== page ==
The Shapes We Mae


Kate WeinerComment

Summertime means breezy blue evenings and sweet corn and napping in the shade of a peach tree. 

And for many women, it means a surge in street harassment too. By virtue of walking outside and picnicking in public, we find ourselves the object of endless attention. It's as if no one, ever, has encountered our alien kind before.

At SWM, we've learned to fortify ourselves against this barrage of "hey baby" and "smile, sweetheart" through the work of street artist Tatyana Fazlalizadeh. You can find Tatyana's images of women coupled with criticisms of catcalling papering walls and trellising buildings across the world. Her powerful art series is proof that we don't need to sit silent in the face of daily micro aggressions. We can use our creative energy to challenge the systems that allow women to be interrogated and objectified and jeered at daily.

What I admire most about Tatyana's series is that it gives us permission to be angry. Because I am angry! I want to rock my RBF as I soak up a summer day solo without interruption. 

I've had several friends (some female) ask me why street harassment is such a big deal. Can't you just shake it off? And to some extent, I get it. Every woman I know is practiced in the art of walking away, of shrugging her shoulders. We have to be able to shake it off—otherwise we couldn't make it through the day in one piece.

But to me, the problem isn't embedded in any singular incident. To me, the problem is the collective toll that so many encounters take on our spirit. When I lived in Chile, the stress of street harassment—of being talked to, leered at, and sometimes touched by men every single time I left my house—grew seeds of stress in my stomach. I didn't realize the weight of anxiety I was carrying with me until I returned to my suburban home in NY and no longer had to be so alert. Street harassment isn't a one-time deal. Its effects multiply the more we're out in this world.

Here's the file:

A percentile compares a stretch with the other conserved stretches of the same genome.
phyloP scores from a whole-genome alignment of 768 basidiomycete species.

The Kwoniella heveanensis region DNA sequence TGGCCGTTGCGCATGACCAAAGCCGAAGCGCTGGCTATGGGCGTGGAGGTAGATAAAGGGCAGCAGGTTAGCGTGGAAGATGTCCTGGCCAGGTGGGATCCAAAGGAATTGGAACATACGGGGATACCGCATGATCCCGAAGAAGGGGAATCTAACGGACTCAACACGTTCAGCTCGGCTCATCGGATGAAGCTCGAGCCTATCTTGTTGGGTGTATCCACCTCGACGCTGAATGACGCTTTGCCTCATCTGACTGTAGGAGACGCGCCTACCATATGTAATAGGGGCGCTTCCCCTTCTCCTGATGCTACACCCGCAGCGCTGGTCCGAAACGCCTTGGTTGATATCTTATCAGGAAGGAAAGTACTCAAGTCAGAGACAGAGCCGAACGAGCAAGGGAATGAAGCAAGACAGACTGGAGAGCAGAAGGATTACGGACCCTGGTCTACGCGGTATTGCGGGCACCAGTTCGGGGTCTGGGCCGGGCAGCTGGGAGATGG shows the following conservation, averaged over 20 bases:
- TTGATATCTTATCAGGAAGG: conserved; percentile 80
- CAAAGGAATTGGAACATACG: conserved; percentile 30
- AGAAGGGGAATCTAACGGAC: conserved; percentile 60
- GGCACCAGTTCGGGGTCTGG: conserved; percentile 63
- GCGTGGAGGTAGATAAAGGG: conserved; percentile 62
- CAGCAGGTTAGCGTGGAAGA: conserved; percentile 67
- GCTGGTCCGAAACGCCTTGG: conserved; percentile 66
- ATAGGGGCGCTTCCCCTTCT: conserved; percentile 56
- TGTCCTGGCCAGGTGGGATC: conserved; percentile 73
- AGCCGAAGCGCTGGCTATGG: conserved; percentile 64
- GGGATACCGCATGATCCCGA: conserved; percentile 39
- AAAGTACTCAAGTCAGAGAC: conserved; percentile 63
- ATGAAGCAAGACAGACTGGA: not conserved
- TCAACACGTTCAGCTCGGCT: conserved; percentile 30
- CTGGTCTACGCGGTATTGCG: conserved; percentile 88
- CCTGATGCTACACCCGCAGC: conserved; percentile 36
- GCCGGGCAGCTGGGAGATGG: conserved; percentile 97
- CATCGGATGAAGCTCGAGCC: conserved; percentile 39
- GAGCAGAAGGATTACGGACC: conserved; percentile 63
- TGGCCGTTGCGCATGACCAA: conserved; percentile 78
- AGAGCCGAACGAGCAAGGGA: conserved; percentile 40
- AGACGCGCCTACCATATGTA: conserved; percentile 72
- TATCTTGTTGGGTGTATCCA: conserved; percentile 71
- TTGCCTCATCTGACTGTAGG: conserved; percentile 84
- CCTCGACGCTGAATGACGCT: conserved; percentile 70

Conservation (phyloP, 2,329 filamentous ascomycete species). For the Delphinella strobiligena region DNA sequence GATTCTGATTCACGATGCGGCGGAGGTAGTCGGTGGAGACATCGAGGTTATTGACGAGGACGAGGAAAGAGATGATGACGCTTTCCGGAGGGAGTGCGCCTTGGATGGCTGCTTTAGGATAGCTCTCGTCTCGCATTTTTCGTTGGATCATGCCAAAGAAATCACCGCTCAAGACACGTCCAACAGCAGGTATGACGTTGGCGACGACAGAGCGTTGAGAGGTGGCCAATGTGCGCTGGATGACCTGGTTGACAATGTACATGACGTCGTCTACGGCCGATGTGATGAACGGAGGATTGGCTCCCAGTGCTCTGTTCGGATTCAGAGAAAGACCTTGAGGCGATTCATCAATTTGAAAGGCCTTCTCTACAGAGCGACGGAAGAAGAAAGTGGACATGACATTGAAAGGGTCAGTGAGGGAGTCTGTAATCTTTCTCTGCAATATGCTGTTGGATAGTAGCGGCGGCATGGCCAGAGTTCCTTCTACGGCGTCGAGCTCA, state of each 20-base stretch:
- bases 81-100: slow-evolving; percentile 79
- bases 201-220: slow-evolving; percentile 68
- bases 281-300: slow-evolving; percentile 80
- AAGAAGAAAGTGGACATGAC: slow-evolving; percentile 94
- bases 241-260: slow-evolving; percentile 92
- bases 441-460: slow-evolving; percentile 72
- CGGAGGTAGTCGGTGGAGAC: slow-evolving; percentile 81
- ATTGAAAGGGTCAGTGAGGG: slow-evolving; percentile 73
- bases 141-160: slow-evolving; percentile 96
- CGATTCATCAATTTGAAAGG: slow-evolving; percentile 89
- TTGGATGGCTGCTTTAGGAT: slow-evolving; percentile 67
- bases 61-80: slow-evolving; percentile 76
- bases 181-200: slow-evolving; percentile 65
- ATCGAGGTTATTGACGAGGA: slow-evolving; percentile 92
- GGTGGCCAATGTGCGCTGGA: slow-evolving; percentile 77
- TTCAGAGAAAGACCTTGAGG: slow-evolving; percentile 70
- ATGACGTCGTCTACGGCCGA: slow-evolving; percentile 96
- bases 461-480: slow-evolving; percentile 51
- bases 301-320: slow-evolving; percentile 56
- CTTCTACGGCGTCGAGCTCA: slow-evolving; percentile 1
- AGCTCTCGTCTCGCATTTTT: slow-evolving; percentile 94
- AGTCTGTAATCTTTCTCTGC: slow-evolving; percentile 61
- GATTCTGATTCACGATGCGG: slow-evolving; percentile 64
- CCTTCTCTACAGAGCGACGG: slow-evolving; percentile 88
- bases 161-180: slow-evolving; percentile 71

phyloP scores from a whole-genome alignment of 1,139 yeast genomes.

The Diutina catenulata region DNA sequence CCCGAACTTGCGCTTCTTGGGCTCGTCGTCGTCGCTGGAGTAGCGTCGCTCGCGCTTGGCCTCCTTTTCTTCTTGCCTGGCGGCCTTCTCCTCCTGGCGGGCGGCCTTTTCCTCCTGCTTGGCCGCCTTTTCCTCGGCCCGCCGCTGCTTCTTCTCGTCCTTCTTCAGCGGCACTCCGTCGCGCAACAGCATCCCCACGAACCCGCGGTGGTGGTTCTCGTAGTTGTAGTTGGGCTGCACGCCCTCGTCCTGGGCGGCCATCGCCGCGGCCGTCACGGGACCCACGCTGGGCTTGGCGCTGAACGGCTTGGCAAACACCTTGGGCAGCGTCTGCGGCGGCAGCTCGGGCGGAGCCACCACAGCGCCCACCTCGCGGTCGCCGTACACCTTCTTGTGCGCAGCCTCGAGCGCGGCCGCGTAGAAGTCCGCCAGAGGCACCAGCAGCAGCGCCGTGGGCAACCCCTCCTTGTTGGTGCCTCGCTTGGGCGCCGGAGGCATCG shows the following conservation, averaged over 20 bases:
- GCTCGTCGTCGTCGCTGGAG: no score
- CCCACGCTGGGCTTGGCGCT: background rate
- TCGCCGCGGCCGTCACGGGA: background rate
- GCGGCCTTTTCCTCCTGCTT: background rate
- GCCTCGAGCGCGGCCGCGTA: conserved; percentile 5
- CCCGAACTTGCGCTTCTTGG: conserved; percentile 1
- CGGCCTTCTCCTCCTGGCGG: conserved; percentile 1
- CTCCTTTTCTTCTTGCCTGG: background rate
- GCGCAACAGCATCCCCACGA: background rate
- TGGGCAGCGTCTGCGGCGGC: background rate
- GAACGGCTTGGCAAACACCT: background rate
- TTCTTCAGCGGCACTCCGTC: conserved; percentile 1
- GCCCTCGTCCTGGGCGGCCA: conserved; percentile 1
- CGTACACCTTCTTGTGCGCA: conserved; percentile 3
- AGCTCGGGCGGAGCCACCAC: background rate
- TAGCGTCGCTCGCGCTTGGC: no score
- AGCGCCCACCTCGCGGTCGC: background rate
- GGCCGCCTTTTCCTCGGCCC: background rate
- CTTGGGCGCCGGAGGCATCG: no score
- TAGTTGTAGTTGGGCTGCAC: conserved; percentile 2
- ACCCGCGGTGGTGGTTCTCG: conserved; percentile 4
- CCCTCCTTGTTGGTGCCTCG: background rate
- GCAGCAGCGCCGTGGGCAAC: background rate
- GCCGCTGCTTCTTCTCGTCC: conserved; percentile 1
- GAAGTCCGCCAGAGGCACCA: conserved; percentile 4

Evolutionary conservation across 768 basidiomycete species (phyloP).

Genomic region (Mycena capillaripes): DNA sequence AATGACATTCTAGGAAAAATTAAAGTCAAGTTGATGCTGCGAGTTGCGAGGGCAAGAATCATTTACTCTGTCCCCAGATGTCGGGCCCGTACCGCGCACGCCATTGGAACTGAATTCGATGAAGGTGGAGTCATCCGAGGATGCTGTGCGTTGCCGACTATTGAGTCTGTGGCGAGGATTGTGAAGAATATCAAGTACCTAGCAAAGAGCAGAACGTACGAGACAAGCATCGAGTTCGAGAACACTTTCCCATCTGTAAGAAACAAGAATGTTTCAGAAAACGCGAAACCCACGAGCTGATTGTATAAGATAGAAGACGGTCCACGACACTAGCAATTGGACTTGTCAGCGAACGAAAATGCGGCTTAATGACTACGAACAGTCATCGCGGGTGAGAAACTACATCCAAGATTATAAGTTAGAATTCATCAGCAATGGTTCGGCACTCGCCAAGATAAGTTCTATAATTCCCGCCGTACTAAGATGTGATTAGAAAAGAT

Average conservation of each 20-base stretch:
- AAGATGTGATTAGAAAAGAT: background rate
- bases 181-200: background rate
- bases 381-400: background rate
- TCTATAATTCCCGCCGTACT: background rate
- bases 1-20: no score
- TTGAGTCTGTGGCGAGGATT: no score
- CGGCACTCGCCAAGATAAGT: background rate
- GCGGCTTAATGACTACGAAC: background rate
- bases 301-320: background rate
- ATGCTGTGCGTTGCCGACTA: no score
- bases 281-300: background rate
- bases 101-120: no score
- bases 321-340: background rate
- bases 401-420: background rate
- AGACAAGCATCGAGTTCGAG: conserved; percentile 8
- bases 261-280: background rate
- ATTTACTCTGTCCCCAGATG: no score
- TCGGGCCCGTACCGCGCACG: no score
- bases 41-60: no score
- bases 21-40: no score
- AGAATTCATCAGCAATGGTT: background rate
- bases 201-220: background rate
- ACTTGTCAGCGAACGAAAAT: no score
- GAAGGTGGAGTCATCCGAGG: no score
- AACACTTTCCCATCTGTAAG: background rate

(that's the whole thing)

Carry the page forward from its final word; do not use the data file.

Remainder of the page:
Every summer, I reach my saturation point. I remember once sitting down in Union Square Park to draw. Over the course of half an hour, three different men approached me to talk about what I was working on and how pretty I looked, "just sitting there." By the third encounter, I slammed my journal shut and stormed into the safety of my aunt's apartment. It deeply upset me that I couldn't be a woman alone and in public without inviting attention. I wanted to be able to do my own thing in peace. 

More recently, I was stretched out on a blanket reading a book when a man snuck up behind me and sat on my blanket to say "hi." I freaked OUT (poor guy did not know that you literally can't out-crazy me). Sheer adrenaline and shouting in public drove him away but afterwards, I felt spent. The sense of security that coursed through me just minutes ago was gone. I went home and read quietly in my dark room. Only days later, as I was walking over to a friend's house on an empty side path, a man saw me, veered off course, and lunged straight toward me. I ran away. For a week after, I was afraid of being alone. 

I hate that the collective toll of street harassment makes me so dubious of strangers. I find myself growing inward, afraid to be affectionate, welcoming, kind, lest it will make me "vulnerable" to unwanted interactions. And of course, in reality, nothing I do will change whether or not I'm harassed. It doesn't matter how I comport my body or what I wear. I read as "young woman" and that's enough. 

I don't have any "answers" for street harassment. I only know that it's an issue I want to continue to explore with you all, feverishly and ferociously, because it's seriously harshing my mellow (and that's an understatement). We don't always have to shake it off. We can find ways to create responses that channel our anger into action.